Get the latest information about COVID-19. Obtenga la información más actualizada sobre COVID-19.

Electric & Magnetic Fields

What you should know about EMF safety and research

Understanding electric and magnetic fields

Electricity is essential to our modern world. But over the years, public concern has arisen from confusing and sometimes conflicting research about the electric and magnetic fields in everyday life.

Electric and magnetic fields are invisible fields created by both natural and man-made sources. A natural source of EMF is the earth’s magnetic force field, while man-made sources include anything that conducts or consumes electricity — such as an alarm clock, refrigerator or power line. The strength of both electric and magnetic fields weaken quickly as you move away from the source, just like heat from a fire.

Typical 60Hz fields near electrical equipment

Magnetic fields indoors (Measured in milligauss, a unit of magnetic field intensity)

  At 6 inches At 1 foot At 2 feet

Microwave oven




Clothes washer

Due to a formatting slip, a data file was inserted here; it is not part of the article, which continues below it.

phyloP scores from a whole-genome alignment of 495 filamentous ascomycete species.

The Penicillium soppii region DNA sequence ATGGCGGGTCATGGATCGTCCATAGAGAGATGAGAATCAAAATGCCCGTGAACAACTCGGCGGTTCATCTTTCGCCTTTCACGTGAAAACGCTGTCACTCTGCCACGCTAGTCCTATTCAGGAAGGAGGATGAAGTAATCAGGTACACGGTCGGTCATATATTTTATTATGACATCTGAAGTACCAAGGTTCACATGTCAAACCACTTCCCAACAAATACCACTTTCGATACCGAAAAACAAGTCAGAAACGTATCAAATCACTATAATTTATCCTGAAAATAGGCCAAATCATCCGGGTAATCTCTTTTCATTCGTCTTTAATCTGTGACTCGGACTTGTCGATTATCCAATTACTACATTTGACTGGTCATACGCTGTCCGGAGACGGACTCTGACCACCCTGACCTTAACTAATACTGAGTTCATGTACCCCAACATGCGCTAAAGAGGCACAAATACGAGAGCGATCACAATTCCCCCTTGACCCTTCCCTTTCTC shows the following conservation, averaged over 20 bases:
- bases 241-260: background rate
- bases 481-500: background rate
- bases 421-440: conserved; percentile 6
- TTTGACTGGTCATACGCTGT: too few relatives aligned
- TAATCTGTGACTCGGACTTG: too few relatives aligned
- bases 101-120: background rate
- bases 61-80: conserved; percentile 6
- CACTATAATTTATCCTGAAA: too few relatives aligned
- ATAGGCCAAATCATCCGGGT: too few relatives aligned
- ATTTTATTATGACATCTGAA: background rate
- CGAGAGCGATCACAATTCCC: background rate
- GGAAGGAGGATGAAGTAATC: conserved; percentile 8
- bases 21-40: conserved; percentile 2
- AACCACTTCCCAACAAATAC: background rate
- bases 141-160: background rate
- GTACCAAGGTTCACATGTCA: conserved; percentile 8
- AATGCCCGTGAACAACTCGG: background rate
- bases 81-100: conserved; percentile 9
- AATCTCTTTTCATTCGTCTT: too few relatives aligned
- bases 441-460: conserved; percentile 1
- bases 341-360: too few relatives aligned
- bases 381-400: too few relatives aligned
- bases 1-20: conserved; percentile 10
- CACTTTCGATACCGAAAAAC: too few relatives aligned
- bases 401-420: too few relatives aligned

Portable heater








Hair dryer




Electric range




Source: EMF Rapid, June 2002, National Institute of Environmental Health Sciences

Magnetic fields outdoors (Measured in milligauss, a unit of magnetic field intensity)

Distribution lines

1-70 under the line

Transmission lines

5-30 edge of right of way

Source: EMF Rapid, June 2002, National Institute of Environmental Health Sciences

What does the research say?

Scientists have been researching potential health effects from EMF exposure since the 1960s. Multi-disciplinary review studies have consistently concluded there is insufficient evidence to establish causality between EMF and adverse human health hazards.

Because of the lack of evidence, no “safe” or “unsafe” levels of exposure to EMF have been established by the government or health organizations.

PGE is committed to your safety

At PGE, safety is our main focus. We understand you may have concerns about EMF at home, in the workplace and around power lines. PGE works to address those concerns by:

  • Employing EMF industry best practices in siting power facilities
  • Keeping informed on the latest research from universities, federal and state health agencies, industry sponsored programs and international health organizations
  • Serving as a source of information for elected officials, government agencies and electric utility regulators
  • Sharing accurate and objective information about EMF with our customers.